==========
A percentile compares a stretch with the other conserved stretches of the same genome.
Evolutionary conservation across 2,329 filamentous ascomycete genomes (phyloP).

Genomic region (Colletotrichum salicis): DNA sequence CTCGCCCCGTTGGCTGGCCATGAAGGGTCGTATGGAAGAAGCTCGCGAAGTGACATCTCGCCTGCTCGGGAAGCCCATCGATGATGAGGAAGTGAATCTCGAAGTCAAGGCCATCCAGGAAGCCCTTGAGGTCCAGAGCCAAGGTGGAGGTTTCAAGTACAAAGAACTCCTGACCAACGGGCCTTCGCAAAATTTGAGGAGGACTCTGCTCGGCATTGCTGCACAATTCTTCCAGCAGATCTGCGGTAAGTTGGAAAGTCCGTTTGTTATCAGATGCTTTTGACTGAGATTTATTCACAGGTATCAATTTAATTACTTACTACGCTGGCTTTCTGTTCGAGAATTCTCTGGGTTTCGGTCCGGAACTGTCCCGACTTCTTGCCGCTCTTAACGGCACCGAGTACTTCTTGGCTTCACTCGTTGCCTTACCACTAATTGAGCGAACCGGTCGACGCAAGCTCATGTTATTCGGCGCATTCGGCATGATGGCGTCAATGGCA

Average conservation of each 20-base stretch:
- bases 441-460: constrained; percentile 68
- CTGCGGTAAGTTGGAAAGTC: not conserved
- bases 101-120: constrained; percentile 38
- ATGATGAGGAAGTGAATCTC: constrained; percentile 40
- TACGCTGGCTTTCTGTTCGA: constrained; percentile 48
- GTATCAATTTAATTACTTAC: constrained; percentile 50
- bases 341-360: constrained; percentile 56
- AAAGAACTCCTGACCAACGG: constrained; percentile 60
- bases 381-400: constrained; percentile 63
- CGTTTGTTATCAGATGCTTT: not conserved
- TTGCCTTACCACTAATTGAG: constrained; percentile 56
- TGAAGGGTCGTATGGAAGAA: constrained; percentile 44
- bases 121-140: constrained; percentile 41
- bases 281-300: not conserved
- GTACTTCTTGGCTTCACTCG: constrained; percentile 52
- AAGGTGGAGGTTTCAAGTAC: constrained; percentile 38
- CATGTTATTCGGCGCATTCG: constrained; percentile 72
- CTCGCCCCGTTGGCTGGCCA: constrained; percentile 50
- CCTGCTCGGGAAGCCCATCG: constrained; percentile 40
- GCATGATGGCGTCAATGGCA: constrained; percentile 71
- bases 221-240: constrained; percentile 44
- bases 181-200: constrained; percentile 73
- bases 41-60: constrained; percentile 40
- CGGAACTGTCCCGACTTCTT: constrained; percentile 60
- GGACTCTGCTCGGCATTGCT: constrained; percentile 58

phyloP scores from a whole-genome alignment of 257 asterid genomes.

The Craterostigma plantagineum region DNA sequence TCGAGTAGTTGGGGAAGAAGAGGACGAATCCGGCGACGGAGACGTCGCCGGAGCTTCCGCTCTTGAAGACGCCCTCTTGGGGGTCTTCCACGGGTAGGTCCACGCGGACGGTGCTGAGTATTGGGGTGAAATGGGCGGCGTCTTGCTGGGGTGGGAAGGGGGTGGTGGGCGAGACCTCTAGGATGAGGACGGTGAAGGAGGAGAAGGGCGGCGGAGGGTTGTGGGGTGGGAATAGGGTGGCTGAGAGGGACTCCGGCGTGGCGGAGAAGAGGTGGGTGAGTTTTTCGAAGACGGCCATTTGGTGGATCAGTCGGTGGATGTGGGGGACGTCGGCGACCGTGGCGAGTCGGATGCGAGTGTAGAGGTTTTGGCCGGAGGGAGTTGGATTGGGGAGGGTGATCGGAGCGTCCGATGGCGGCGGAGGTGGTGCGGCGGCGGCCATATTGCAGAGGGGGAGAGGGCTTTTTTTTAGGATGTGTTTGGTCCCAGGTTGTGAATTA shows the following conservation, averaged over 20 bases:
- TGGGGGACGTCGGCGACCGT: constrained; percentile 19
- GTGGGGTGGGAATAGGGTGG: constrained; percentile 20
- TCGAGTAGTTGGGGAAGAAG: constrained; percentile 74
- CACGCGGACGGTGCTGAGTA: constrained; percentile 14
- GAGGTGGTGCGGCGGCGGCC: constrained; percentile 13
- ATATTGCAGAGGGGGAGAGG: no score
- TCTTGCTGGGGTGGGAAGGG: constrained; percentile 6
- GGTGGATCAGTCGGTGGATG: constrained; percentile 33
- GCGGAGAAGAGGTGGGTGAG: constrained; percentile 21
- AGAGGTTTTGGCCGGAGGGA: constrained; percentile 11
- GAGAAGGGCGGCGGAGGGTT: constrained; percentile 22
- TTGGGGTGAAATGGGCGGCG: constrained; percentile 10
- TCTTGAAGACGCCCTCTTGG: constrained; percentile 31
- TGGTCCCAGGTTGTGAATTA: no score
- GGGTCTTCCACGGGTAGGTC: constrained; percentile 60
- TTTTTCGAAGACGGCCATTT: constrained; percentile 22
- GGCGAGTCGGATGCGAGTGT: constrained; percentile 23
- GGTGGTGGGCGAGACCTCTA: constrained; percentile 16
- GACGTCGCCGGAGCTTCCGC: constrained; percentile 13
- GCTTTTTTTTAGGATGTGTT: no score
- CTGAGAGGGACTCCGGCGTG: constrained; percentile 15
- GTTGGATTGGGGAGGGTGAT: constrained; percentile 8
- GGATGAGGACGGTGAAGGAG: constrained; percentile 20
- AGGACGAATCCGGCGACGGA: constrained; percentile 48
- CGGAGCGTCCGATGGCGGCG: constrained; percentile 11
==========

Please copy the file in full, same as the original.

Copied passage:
A percentile compares a stretch with the other conserved stretches of the same genome.
Evolutionary conservation across 2,329 filamentous ascomycete genomes (phyloP).

Genomic region (Colletotrichum salicis): DNA sequence CTCGCCCCGTTGGCTGGCCATGAAGGGTCGTATGGAAGAAGCTCGCGAAGTGACATCTCGCCTGCTCGGGAAGCCCATCGATGATGAGGAAGTGAATCTCGAAGTCAAGGCCATCCAGGAAGCCCTTGAGGTCCAGAGCCAAGGTGGAGGTTTCAAGTACAAAGAACTCCTGACCAACGGGCCTTCGCAAAATTTGAGGAGGACTCTGCTCGGCATTGCTGCACAATTCTTCCAGCAGATCTGCGGTAAGTTGGAAAGTCCGTTTGTTATCAGATGCTTTTGACTGAGATTTATTCACAGGTATCAATTTAATTACTTACTACGCTGGCTTTCTGTTCGAGAATTCTCTGGGTTTCGGTCCGGAACTGTCCCGACTTCTTGCCGCTCTTAACGGCACCGAGTACTTCTTGGCTTCACTCGTTGCCTTACCACTAATTGAGCGAACCGGTCGACGCAAGCTCATGTTATTCGGCGCATTCGGCATGATGGCGTCAATGGCA

Average conservation of each 20-base stretch:
- bases 441-460: constrained; percentile 68
- CTGCGGTAAGTTGGAAAGTC: not conserved
- bases 101-120: constrained; percentile 38
- ATGATGAGGAAGTGAATCTC: constrained; percentile 40
- TACGCTGGCTTTCTGTTCGA: constrained; percentile 48
- GTATCAATTTAATTACTTAC: constrained; percentile 50
- bases 341-360: constrained; percentile 56
- AAAGAACTCCTGACCAACGG: constrained; percentile 60
- bases 381-400: constrained; percentile 63
- CGTTTGTTATCAGATGCTTT: not conserved
- TTGCCTTACCACTAATTGAG: constrained; percentile 56
- TGAAGGGTCGTATGGAAGAA: constrained; percentile 44
- bases 121-140: constrained; percentile 41
- bases 281-300: not conserved
- GTACTTCTTGGCTTCACTCG: constrained; percentile 52
- AAGGTGGAGGTTTCAAGTAC: constrained; percentile 38
- CATGTTATTCGGCGCATTCG: constrained; percentile 72
- CTCGCCCCGTTGGCTGGCCA: constrained; percentile 50
- CCTGCTCGGGAAGCCCATCG: constrained; percentile 40
- GCATGATGGCGTCAATGGCA: constrained; percentile 71
- bases 221-240: constrained; percentile 44
- bases 181-200: constrained; percentile 73
- bases 41-60: constrained; percentile 40
- CGGAACTGTCCCGACTTCTT: constrained; percentile 60
- GGACTCTGCTCGGCATTGCT: constrained; percentile 58

phyloP scores from a whole-genome alignment of 257 asterid genomes.

The Craterostigma plantagineum region DNA sequence TCGAGTAGTTGGGGAAGAAGAGGACGAATCCGGCGACGGAGACGTCGCCGGAGCTTCCGCTCTTGAAGACGCCCTCTTGGGGGTCTTCCACGGGTAGGTCCACGCGGACGGTGCTGAGTATTGGGGTGAAATGGGCGGCGTCTTGCTGGGGTGGGAAGGGGGTGGTGGGCGAGACCTCTAGGATGAGGACGGTGAAGGAGGAGAAGGGCGGCGGAGGGTTGTGGGGTGGGAATAGGGTGGCTGAGAGGGACTCCGGCGTGGCGGAGAAGAGGTGGGTGAGTTTTTCGAAGACGGCCATTTGGTGGATCAGTCGGTGGATGTGGGGGACGTCGGCGACCGTGGCGAGTCGGATGCGAGTGTAGAGGTTTTGGCCGGAGGGAGTTGGATTGGGGAGGGTGATCGGAGCGTCCGATGGCGGCGGAGGTGGTGCGGCGGCGGCCATATTGCAGAGGGGGAGAGGGCTTTTTTTTAGGATGTGTTTGGTCCCAGGTTGTGAATTA shows the following conservation, averaged over 20 bases:
- TGGGGGACGTCGGCGACCGT: constrained; percentile 19
- GTGGGGTGGGAATAGGGTGG: constrained; percentile 20
- TCGAGTAGTTGGGGAAGAAG: constrained; percentile 74
- CACGCGGACGGTGCTGAGTA: constrained; percentile 14
- GAGGTGGTGCGGCGGCGGCC: constrained; percentile 13
- ATATTGCAGAGGGGGAGAGG: no score
- TCTTGCTGGGGTGGGAAGGG: constrained; percentile 6
- GGTGGATCAGTCGGTGGATG: constrained; percentile 33
- GCGGAGAAGAGGTGGGTGAG: constrained; percentile 21
- AGAGGTTTTGGCCGGAGGGA: constrained; percentile 11
- GAGAAGGGCGGCGGAGGGTT: constrained; percentile 22
- TTGGGGTGAAATGGGCGGCG: constrained; percentile 10
- TCTTGAAGACGCCCTCTTGG: constrained; percentile 31
- TGGTCCCAGGTTGTGAATTA: no score
- GGGTCTTCCACGGGTAGGTC: constrained; percentile 60
- TTTTTCGAAGACGGCCATTT: constrained; percentile 22
- GGCGAGTCGGATGCGAGTGT: constrained; percentile 23
- GGTGGTGGGCGAGACCTCTA: constrained; percentile 16
- GACGTCGCCGGAGCTTCCGC: constrained; percentile 13
- GCTTTTTTTTAGGATGTGTT: no score
- CTGAGAGGGACTCCGGCGTG: constrained; percentile 15
- GTTGGATTGGGGAGGGTGAT: constrained; percentile 8
- GGATGAGGACGGTGAAGGAG: constrained; percentile 20
- AGGACGAATCCGGCGACGGA: constrained; percentile 48
- CGGAGCGTCCGATGGCGGCG: constrained; percentile 11